Oil prices rocketed to a new nine-year high Nov. 22 after Iraq suspended oil exports under its humanitarian exchange program with the United Nations.
London January Brent futures opened at $25.90, the highest oil price since
January 1991 when allied forces were preparing to eject Iraqi troops from Kuwait.
Prices leapt as Iraq's Oil Minister Amir Mohammed Rasheed confirmed that Iraq had stopped oil deliveries under the latest six-month phase of its oil-for-food exchange with the UN. Baghdad protested the UN's proposal to extend by two weeks the sixth phase of the program and accused the United States of trying to push other Security Council members into accepting a draft resolution on weapons inspections.
Oil analysts said the loss of Iraq's 2.2 million barrels a day of exports from the 75 million barrels daily world market would exacerbate a looming supply shortage this winter.
"Against a background where inventories are already declining rapidly, and with the first bout of winter weather, the oil market is becoming uncomfortably tight," said David Knapp, head of the markets division at the International Energy Agency in Paris.
"Clearly the West doesn't want oil prices to go any higher and Saddam knows that," said Nauman Barakat of ABN Amro in New York of Iraqi leader Saddam Hussein. "His timing is impeccable."
However, U.S. officials said there was no immediate crisis. State Department spokesman James Rubin said there was "a lot of oil in the system."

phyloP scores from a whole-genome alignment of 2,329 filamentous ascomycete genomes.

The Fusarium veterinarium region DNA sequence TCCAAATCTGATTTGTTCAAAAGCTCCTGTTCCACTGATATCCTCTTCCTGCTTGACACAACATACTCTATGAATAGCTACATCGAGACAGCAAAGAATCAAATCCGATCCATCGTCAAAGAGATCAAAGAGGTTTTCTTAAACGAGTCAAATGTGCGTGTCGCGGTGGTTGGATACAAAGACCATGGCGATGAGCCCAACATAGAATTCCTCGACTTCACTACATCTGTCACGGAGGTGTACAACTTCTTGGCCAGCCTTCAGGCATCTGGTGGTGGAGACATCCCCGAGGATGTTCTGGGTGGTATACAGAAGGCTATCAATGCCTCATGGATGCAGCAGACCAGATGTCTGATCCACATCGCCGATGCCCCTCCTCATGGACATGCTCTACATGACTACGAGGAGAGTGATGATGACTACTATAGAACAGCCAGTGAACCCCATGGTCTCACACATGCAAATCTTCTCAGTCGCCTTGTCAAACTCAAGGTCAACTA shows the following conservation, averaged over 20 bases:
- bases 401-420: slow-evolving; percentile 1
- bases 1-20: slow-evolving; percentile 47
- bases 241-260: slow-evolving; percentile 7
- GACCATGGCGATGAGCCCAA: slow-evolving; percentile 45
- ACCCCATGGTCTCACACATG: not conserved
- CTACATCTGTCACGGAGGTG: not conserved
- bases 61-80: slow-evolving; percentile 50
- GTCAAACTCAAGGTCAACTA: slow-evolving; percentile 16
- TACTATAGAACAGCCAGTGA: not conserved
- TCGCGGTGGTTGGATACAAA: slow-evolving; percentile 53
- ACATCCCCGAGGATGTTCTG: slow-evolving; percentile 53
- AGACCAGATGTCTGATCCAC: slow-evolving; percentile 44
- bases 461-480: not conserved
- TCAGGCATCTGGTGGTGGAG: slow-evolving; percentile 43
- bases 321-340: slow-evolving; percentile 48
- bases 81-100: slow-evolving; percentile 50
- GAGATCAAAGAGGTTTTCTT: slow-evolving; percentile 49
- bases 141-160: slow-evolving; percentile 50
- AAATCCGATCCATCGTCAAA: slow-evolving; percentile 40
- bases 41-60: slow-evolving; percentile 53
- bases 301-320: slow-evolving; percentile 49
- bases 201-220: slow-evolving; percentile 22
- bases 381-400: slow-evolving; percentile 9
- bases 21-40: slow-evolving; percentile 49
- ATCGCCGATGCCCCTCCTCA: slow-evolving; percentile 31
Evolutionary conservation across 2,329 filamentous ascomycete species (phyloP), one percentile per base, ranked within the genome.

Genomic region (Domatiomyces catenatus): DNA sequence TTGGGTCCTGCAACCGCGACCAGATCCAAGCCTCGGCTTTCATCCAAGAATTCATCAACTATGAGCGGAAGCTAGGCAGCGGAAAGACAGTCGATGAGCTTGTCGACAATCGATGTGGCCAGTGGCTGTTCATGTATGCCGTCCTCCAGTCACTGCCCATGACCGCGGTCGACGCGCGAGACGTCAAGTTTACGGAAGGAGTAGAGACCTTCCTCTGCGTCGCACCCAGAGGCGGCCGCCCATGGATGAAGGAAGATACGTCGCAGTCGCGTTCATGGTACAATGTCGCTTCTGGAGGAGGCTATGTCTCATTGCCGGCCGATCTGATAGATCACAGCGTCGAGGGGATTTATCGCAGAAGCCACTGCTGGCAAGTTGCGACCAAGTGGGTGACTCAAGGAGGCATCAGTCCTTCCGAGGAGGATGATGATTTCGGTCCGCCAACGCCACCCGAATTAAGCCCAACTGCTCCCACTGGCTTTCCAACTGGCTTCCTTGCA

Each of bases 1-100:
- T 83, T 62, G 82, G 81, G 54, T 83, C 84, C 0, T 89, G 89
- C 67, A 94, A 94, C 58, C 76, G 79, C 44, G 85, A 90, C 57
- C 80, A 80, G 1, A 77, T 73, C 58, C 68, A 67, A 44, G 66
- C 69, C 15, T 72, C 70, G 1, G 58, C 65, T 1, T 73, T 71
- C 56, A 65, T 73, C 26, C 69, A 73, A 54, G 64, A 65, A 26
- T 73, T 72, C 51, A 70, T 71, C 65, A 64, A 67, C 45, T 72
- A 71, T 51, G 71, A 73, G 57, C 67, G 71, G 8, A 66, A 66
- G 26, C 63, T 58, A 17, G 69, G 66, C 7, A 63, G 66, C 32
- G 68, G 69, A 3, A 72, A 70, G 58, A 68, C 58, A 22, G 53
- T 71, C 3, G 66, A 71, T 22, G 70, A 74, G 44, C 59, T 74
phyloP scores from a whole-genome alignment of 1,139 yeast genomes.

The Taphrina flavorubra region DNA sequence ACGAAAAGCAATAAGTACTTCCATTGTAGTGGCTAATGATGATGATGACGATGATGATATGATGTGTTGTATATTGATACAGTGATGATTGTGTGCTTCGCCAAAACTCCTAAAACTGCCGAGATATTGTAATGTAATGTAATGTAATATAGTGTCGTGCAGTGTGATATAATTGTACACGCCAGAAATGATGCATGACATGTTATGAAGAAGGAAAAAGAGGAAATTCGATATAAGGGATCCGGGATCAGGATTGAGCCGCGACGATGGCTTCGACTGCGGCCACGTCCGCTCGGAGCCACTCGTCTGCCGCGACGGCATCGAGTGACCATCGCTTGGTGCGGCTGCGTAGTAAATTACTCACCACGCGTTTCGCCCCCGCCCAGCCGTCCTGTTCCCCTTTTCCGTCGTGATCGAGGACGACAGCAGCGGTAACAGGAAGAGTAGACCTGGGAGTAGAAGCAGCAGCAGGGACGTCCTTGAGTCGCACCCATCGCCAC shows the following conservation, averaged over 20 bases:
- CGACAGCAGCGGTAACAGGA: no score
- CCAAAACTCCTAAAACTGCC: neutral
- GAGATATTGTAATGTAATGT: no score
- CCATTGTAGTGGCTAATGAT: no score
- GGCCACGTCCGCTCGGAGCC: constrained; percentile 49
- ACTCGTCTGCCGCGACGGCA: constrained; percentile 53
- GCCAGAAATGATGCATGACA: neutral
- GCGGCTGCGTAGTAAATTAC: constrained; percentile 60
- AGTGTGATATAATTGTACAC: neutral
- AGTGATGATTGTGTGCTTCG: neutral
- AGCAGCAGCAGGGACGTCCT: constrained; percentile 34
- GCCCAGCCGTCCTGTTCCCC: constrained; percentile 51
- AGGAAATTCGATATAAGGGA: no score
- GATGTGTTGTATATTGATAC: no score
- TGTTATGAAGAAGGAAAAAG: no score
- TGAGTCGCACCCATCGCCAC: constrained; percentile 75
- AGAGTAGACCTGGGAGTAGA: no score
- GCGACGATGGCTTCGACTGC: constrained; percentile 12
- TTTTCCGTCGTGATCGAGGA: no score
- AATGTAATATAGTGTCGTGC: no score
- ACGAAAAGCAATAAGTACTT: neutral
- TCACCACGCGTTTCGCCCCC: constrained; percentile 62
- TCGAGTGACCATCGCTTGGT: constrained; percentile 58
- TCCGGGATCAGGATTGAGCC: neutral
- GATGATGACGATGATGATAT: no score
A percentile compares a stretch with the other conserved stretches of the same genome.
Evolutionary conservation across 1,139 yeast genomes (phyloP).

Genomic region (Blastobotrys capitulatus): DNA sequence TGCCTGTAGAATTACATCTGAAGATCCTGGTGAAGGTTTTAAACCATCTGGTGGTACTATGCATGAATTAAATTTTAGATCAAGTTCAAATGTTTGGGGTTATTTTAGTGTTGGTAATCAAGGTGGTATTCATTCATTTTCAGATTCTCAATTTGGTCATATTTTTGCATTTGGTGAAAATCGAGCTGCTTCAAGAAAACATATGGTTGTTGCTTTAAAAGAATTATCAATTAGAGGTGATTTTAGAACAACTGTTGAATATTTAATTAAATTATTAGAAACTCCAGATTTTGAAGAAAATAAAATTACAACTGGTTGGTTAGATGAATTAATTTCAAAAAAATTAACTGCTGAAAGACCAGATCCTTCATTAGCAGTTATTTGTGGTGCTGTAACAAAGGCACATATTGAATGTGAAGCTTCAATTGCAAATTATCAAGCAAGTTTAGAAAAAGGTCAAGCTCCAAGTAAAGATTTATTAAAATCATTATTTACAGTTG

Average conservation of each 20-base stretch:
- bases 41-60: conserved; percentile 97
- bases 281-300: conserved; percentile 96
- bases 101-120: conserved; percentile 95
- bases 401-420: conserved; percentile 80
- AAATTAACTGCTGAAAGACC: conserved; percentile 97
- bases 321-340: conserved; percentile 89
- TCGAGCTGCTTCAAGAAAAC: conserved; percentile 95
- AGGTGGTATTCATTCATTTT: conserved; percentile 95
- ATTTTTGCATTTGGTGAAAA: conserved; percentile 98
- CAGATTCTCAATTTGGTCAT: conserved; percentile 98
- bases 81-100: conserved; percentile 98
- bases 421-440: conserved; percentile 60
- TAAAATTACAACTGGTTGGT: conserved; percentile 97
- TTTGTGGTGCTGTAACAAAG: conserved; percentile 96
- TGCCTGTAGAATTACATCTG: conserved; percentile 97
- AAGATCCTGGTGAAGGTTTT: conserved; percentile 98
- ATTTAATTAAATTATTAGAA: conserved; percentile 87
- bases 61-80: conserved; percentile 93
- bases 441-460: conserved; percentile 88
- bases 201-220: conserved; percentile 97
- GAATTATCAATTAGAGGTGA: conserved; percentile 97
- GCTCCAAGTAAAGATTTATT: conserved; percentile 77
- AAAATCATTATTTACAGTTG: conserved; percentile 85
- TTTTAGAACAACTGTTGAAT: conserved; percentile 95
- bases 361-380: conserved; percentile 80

OPEC Cuts Already Firmed Prices
Oil prices had already surged to their highest point since the Gulf crisis, as big producers kept a tight rein on supplies and ran down stocks of spare oil in industrialized countries.
Export cartel OPEC has said it will keep holding back supply until March and has yet to decide whether or not to ease the curbs at that time.
OPEC President Abdullah bin Hamad al-Attiyah said some producers wanted to extend agreed production curbs to end-June or even end-2000. "We will support any decision OPEC will take to stabilize the situation", said Attiyah, who is also Qatar's minister of energy and industry.
Saudi Oil Minister Ali al-Naimi last week moved to reassure oil consumers that OPEC exporters were responsible nations aware of the impact of their policies on the world economy.
"We are concerned about the welfare of the producer and the welfare of the consumer and also looking at the impact of our policy on the world economy," he said.
Naimi and his counterparts from OPEC's Venezuela and non-OPEC Mexico earlier will meet again in February to consider their next policy option before an OPEC conference on March 27.